Large Heath: an iconic species of Thorne & Hatfield Moors.

The Large Heath, Coenonympha tullia is a butterfly of wet heaths, bogs and moorland and one of the Humberhead Levels key species.  This stunning image (courtesy of Martin Warne) was taken today and shows reduced spotting with a single forewing spot and with evidence of six hindwing spots but only three showing dark centres.  These characteristics are suggestive that this may be a specimen at the extreme range of the South Yorkshire population, readers are invited to discuss …. likewise offerings of photographs to illustrate the current diversity on Thorne and Crowle Moors, and indeed Hatfield Moors if the introduced population still survives there would be gratefully received via (all images will be acknowledged as copyright photographer and only used with permission).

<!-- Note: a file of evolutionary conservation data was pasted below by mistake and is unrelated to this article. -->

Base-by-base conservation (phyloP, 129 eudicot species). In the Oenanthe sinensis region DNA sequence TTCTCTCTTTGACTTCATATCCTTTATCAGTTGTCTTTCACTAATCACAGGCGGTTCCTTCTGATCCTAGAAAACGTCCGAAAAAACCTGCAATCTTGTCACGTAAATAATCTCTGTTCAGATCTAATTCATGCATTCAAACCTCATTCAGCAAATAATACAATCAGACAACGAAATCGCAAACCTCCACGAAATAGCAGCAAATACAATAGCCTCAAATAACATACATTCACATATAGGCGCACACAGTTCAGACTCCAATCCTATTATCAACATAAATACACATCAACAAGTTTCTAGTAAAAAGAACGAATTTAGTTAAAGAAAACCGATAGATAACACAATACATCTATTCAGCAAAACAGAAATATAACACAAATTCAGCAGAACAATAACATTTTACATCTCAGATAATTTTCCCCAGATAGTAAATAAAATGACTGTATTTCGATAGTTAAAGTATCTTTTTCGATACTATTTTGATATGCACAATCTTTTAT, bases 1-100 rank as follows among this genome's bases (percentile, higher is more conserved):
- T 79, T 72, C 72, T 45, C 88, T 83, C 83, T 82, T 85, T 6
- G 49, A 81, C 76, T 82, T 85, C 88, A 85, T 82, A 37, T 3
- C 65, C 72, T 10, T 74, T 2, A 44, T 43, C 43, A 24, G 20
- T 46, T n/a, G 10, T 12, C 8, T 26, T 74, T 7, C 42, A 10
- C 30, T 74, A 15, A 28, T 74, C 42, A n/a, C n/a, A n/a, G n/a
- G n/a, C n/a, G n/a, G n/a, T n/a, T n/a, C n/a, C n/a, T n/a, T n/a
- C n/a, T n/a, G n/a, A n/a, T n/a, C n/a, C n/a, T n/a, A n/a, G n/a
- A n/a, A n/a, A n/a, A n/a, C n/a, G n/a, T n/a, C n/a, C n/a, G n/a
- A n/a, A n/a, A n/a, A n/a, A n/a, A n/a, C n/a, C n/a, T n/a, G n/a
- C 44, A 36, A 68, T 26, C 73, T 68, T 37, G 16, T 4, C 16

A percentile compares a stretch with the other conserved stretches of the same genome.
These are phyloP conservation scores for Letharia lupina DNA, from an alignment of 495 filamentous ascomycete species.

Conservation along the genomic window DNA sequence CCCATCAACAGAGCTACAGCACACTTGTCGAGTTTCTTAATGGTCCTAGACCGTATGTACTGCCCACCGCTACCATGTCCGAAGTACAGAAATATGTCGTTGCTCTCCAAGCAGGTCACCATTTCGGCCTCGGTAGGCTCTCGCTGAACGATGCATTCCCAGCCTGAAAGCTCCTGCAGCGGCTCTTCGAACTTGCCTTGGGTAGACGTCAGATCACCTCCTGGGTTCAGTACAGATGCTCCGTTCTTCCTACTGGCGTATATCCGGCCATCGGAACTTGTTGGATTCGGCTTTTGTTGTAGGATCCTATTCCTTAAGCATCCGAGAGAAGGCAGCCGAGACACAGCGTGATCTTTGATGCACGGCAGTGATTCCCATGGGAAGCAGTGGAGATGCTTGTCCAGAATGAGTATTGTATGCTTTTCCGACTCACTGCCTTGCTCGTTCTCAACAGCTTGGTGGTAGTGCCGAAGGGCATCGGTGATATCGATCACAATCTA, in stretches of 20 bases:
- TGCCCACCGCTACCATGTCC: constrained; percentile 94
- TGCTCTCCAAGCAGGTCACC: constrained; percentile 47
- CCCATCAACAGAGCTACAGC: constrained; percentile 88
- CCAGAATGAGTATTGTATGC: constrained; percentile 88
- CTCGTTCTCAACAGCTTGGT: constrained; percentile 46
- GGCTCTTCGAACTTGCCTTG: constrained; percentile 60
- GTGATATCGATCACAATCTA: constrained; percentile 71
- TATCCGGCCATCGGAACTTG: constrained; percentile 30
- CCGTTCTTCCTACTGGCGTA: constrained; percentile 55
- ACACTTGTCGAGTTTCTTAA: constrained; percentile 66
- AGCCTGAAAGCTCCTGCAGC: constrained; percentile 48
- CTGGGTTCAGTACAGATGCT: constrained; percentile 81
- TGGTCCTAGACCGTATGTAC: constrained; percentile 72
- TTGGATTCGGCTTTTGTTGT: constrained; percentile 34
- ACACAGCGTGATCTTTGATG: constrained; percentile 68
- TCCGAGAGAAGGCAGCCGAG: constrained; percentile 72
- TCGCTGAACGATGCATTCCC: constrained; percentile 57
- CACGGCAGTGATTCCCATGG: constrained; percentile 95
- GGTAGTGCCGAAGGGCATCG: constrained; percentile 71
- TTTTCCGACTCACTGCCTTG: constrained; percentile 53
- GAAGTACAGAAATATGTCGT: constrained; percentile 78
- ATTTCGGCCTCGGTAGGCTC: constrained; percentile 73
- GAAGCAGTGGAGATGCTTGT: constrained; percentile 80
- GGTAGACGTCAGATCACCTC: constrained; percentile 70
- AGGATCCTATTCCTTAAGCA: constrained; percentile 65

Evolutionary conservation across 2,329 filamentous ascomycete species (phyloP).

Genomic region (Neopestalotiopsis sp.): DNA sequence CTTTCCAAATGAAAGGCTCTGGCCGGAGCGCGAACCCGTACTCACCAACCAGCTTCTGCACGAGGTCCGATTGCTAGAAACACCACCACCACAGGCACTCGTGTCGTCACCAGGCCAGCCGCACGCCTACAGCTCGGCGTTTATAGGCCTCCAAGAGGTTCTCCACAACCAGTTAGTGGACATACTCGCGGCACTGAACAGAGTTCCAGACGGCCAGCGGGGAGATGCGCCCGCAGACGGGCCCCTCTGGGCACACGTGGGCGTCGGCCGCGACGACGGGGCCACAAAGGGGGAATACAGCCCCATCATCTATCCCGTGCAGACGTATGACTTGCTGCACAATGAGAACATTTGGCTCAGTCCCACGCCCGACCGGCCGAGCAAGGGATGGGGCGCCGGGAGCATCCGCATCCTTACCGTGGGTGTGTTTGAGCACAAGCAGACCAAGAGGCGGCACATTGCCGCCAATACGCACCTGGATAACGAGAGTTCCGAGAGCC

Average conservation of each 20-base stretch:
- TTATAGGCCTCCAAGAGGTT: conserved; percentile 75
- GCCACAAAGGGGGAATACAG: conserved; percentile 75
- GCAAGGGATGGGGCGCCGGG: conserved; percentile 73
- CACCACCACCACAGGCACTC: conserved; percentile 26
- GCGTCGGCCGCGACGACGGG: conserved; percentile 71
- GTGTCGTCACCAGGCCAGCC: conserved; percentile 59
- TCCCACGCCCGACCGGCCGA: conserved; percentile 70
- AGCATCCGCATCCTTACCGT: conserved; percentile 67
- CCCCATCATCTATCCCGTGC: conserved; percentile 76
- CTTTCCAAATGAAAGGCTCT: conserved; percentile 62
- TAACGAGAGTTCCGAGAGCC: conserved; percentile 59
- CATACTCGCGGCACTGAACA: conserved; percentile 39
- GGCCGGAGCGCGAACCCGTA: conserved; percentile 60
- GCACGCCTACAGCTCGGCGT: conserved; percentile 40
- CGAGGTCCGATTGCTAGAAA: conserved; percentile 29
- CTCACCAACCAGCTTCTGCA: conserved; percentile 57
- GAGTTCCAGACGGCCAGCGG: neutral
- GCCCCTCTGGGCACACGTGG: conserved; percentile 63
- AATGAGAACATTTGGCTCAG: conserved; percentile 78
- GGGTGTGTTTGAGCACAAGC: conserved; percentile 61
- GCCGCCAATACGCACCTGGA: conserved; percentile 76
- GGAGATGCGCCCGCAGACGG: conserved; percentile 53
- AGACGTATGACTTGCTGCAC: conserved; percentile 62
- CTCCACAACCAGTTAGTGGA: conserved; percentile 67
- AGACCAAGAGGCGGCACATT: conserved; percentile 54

150612 Large Heath mw

Large Heath, Thorne Moors

Image: Martin Warne.

The first Large Heath of the year were recorded on Thorne Moors week commencing 8 June.  Some 21 were recorded today so moderate numbers on the wing, when will they peak?

Large Heath has responded well to the re-wetting of Thorne Moors, where a remnant population hung on amidst the ravages wrought by drainage to faciltate peat extraction in the 1970 through to the early ‘noughties’.  Readers are recommended to read the paper “An update on the status of Large Heath butterfly on Hatfield Moors” (Kirk & Melling 2011) in Volume 8 of the Thorne & Hatfield Moors Papers.  The paper relates the fortunes of the species on neighbouring Hatfield Moors SSSI.


Don’t forget to book your place for the series of interesting, informative and potentially controvertial presentations 31 July (Crowle Community Hall) “The Flood Untamed”  Wetlands and flooding …. topical?

Another diary date is Hen Harrier Day Sunday 9 August, #HaveYouSeenHenry?

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